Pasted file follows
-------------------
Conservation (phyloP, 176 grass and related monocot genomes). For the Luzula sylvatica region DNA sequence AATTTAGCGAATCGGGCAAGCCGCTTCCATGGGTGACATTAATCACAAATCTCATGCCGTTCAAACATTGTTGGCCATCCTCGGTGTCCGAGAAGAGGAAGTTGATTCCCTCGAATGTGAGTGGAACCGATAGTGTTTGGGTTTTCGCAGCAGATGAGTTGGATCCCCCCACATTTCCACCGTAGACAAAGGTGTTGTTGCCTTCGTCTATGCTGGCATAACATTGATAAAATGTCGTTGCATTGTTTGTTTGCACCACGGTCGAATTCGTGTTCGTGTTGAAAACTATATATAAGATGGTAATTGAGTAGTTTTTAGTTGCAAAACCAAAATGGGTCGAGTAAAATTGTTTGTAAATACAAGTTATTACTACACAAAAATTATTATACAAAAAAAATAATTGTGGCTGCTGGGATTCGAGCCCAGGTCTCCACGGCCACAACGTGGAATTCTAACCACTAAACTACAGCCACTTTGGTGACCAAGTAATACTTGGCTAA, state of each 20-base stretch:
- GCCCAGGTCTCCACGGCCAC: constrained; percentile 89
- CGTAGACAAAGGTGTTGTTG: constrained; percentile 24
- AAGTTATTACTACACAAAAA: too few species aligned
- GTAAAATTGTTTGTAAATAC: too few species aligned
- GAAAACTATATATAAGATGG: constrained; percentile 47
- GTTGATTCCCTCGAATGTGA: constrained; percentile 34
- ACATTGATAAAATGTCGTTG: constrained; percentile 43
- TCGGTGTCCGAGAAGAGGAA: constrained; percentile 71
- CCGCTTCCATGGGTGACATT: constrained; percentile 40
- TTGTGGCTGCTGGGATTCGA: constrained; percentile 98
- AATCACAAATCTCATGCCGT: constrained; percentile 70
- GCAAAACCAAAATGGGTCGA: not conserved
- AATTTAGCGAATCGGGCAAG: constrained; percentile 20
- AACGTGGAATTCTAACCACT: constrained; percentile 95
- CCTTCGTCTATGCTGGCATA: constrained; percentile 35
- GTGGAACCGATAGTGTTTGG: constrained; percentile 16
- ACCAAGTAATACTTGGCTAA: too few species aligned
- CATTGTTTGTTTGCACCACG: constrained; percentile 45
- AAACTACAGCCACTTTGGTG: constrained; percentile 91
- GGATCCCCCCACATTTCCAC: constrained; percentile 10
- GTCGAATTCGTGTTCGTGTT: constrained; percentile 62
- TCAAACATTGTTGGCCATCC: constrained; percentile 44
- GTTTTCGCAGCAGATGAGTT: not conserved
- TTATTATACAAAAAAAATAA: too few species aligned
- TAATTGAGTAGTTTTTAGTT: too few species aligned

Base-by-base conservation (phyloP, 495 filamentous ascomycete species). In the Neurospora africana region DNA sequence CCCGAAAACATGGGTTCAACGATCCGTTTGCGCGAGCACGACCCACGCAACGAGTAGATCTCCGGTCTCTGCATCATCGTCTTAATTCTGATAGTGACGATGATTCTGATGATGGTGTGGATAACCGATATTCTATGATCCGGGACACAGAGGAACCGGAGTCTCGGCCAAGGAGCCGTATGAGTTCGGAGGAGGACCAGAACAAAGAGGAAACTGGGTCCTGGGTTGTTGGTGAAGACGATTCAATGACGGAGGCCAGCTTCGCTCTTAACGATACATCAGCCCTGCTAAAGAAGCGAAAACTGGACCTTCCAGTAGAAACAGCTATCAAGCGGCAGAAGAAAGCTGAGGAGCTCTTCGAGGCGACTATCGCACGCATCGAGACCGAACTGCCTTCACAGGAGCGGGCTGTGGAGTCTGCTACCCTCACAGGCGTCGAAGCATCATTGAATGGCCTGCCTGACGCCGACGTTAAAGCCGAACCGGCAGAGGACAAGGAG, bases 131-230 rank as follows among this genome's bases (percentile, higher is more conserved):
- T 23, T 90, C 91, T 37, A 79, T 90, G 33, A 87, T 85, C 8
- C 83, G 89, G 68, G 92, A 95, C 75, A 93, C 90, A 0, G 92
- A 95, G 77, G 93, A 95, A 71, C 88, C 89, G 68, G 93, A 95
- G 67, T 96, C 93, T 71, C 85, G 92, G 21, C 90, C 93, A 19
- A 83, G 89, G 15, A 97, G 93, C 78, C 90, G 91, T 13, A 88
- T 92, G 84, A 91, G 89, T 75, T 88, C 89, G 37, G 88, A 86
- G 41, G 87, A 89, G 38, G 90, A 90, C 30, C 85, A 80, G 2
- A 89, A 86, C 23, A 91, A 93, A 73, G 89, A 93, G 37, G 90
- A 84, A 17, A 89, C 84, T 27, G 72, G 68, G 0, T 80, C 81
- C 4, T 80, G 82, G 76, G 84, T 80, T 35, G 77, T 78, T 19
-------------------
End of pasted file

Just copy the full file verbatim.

Conservation (phyloP, 176 grass and related monocot genomes). For the Luzula sylvatica region DNA sequence AATTTAGCGAATCGGGCAAGCCGCTTCCATGGGTGACATTAATCACAAATCTCATGCCGTTCAAACATTGTTGGCCATCCTCGGTGTCCGAGAAGAGGAAGTTGATTCCCTCGAATGTGAGTGGAACCGATAGTGTTTGGGTTTTCGCAGCAGATGAGTTGGATCCCCCCACATTTCCACCGTAGACAAAGGTGTTGTTGCCTTCGTCTATGCTGGCATAACATTGATAAAATGTCGTTGCATTGTTTGTTTGCACCACGGTCGAATTCGTGTTCGTGTTGAAAACTATATATAAGATGGTAATTGAGTAGTTTTTAGTTGCAAAACCAAAATGGGTCGAGTAAAATTGTTTGTAAATACAAGTTATTACTACACAAAAATTATTATACAAAAAAAATAATTGTGGCTGCTGGGATTCGAGCCCAGGTCTCCACGGCCACAACGTGGAATTCTAACCACTAAACTACAGCCACTTTGGTGACCAAGTAATACTTGGCTAA, state of each 20-base stretch:
- GCCCAGGTCTCCACGGCCAC: constrained; percentile 89
- CGTAGACAAAGGTGTTGTTG: constrained; percentile 24
- AAGTTATTACTACACAAAAA: too few species aligned
- GTAAAATTGTTTGTAAATAC: too few species aligned
- GAAAACTATATATAAGATGG: constrained; percentile 47
- GTTGATTCCCTCGAATGTGA: constrained; percentile 34
- ACATTGATAAAATGTCGTTG: constrained; percentile 43
- TCGGTGTCCGAGAAGAGGAA: constrained; percentile 71
- CCGCTTCCATGGGTGACATT: constrained; percentile 40
- TTGTGGCTGCTGGGATTCGA: constrained; percentile 98
- AATCACAAATCTCATGCCGT: constrained; percentile 70
- GCAAAACCAAAATGGGTCGA: not conserved
- AATTTAGCGAATCGGGCAAG: constrained; percentile 20
- AACGTGGAATTCTAACCACT: constrained; percentile 95
- CCTTCGTCTATGCTGGCATA: constrained; percentile 35
- GTGGAACCGATAGTGTTTGG: constrained; percentile 16
- ACCAAGTAATACTTGGCTAA: too few species aligned
- CATTGTTTGTTTGCACCACG: constrained; percentile 45
- AAACTACAGCCACTTTGGTG: constrained; percentile 91
- GGATCCCCCCACATTTCCAC: constrained; percentile 10
- GTCGAATTCGTGTTCGTGTT: constrained; percentile 62
- TCAAACATTGTTGGCCATCC: constrained; percentile 44
- GTTTTCGCAGCAGATGAGTT: not conserved
- TTATTATACAAAAAAAATAA: too few species aligned
- TAATTGAGTAGTTTTTAGTT: too few species aligned

Base-by-base conservation (phyloP, 495 filamentous ascomycete species). In the Neurospora africana region DNA sequence CCCGAAAACATGGGTTCAACGATCCGTTTGCGCGAGCACGACCCACGCAACGAGTAGATCTCCGGTCTCTGCATCATCGTCTTAATTCTGATAGTGACGATGATTCTGATGATGGTGTGGATAACCGATATTCTATGATCCGGGACACAGAGGAACCGGAGTCTCGGCCAAGGAGCCGTATGAGTTCGGAGGAGGACCAGAACAAAGAGGAAACTGGGTCCTGGGTTGTTGGTGAAGACGATTCAATGACGGAGGCCAGCTTCGCTCTTAACGATACATCAGCCCTGCTAAAGAAGCGAAAACTGGACCTTCCAGTAGAAACAGCTATCAAGCGGCAGAAGAAAGCTGAGGAGCTCTTCGAGGCGACTATCGCACGCATCGAGACCGAACTGCCTTCACAGGAGCGGGCTGTGGAGTCTGCTACCCTCACAGGCGTCGAAGCATCATTGAATGGCCTGCCTGACGCCGACGTTAAAGCCGAACCGGCAGAGGACAAGGAG, bases 131-230 rank as follows among this genome's bases (percentile, higher is more conserved):
- T 23, T 90, C 91, T 37, A 79, T 90, G 33, A 87, T 85, C 8
- C 83, G 89, G 68, G 92, A 95, C 75, A 93, C 90, A 0, G 92
- A 95, G 77, G 93, A 95, A 71, C 88, C 89, G 68, G 93, A 95
- G 67, T 96, C 93, T 71, C 85, G 92, G 21, C 90, C 93, A 19
- A 83, G 89, G 15, A 97, G 93, C 78, C 90, G 91, T 13, A 88
- T 92, G 84, A 91, G 89, T 75, T 88, C 89, G 37, G 88, A 86
- G 41, G 87, A 89, G 38, G 90, A 90, C 30, C 85, A 80, G 2
- A 89, A 86, C 23, A 91, A 93, A 73, G 89, A 93, G 37, G 90
- A 84, A 17, A 89, C 84, T 27, G 72, G 68, G 0, T 80, C 81
- C 4, T 80, G 82, G 76, G 84, T 80, T 35, G 77, T 78, T 19